TOKYO -- Suspected N501Y coronavirus variant cases in the Japanese capital have risen rapidly since the start of April with a record 80 likely infections with the mutation found in screening by the Tokyo Metropolitan Government.
One source in the medical community told the Mainichi Shimbun, "The situation could become similar to Osaka," where numerous variant infections are being confirmed. On April 14, Tokyo Gov. Yuriko Koike indicated that she views the current situation as severe, saying, "Clearly the mutation is spreading fiercely."
On March 29, the metropolitan government announced that it had found eight suspected N501Y cases. With the start of April, this jumped to between 10 and 30 people per day. On April 12, 61 variant cases were found, followed by 80 on April 13, and 72 on April 14.
Breaking down the April 13 infections by age, people in their 20s to 30s comprised 43 cases -- more than half of the total. Additionally, a medical facility confirmed a cluster of 16 people suspected of having the variant, and it appears infections are spreading.
Metro government totals show that as of April 14, 408 people have been confirmed infected with N501Y, based on data from inside the capital and national government announcements. The metro government believes that the rise is partly attributable to increasing the number of private firms helping to test for the variant to three, but also to genuine spread.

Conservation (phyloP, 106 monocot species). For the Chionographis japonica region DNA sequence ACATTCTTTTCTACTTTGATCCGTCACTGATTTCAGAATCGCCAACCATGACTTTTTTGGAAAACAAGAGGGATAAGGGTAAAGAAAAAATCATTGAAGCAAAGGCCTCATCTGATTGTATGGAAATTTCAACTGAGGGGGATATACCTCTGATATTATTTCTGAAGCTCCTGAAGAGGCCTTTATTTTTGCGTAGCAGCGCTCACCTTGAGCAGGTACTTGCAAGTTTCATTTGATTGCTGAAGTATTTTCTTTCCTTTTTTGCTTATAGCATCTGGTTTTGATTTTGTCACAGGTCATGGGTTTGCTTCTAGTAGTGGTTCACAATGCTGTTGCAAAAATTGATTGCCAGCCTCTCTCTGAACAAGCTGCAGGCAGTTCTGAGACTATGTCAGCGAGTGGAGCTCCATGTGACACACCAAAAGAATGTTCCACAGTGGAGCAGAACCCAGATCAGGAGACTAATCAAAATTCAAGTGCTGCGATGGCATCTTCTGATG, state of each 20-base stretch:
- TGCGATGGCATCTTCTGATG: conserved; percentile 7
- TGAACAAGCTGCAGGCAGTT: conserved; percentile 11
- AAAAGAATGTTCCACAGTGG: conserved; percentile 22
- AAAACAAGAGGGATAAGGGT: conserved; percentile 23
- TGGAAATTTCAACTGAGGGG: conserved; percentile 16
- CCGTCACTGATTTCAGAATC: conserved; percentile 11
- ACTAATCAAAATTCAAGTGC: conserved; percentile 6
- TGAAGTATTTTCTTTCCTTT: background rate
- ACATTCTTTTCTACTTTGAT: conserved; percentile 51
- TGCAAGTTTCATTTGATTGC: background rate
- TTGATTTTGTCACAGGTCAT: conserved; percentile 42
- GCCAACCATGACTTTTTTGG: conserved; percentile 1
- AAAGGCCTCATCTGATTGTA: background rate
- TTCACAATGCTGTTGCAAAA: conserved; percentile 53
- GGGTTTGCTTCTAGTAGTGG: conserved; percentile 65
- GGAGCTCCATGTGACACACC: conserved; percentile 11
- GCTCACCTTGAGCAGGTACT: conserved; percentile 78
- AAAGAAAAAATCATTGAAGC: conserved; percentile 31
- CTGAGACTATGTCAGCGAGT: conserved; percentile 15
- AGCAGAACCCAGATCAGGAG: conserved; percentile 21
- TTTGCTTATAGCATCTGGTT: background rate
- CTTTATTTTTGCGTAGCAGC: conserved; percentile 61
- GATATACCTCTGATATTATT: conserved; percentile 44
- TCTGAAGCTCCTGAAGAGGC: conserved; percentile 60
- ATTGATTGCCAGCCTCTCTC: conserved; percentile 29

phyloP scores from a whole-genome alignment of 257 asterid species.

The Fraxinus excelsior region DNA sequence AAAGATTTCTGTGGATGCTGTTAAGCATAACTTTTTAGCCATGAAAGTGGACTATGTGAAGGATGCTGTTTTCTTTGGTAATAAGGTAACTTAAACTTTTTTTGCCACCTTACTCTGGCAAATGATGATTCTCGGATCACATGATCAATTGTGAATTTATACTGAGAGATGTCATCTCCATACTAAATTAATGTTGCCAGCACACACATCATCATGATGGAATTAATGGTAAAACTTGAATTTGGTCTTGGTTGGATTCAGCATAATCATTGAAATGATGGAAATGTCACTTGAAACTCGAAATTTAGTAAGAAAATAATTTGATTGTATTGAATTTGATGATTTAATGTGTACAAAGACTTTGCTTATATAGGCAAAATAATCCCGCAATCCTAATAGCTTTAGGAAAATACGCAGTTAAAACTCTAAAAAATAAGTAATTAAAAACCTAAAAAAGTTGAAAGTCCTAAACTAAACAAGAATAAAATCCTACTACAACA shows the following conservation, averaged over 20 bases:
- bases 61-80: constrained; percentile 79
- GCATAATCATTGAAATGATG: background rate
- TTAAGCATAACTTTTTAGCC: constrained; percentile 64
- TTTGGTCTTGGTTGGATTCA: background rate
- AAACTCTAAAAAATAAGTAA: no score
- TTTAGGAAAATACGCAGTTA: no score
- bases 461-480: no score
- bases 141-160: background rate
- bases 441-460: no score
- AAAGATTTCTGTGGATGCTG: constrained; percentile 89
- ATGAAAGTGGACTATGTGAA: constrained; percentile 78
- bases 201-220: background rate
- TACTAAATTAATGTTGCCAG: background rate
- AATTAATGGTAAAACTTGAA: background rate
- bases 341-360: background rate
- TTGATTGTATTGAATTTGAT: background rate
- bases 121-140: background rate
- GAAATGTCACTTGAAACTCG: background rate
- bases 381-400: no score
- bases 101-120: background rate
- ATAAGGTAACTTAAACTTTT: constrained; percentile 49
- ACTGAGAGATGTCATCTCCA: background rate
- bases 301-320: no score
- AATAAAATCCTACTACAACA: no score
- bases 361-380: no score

The proportion of confirmed N501Y cases identified in the screening was only around 3.1% in the week between March 22 and 28, but by April 5 to 11 this had risen to some 28.4% -- a nine-fold rise in just two weeks.
N501Y has spread in Osaka and Hyogo prefectures, both in western Japan's Kansai region, and appears to be behind the infection spike across the whole area. The metropolitan government is calling for people to refrain from travel between major urban areas where mutant strain infections are spreading. A senior metro government official said, "Osaka is proof that a rise in variant infection cases leads to steep rises in overall infections. We have to stop this soon."
Speakers at a Tokyo Medical Association press conference on April 13 each expressed concern. Association chairperson Haruo Ozaki said, "N501Y is very infectious, and it's being said that young people, who were previously not easily infected, are now contracting the virus. It's important that people of all generations consider getting back to basics on infection prevention."
The association's deputy chairperson Masataka Inokuchi said, "Tokyo's variant infection rate is also rising. There's a significant chance that Osaka is the Tokyo of two to three weeks from now."
(Japanese original by Shinji Kurokawa, Hitomi Saikawa and Asako Takeuchi, Tokyo City News Department)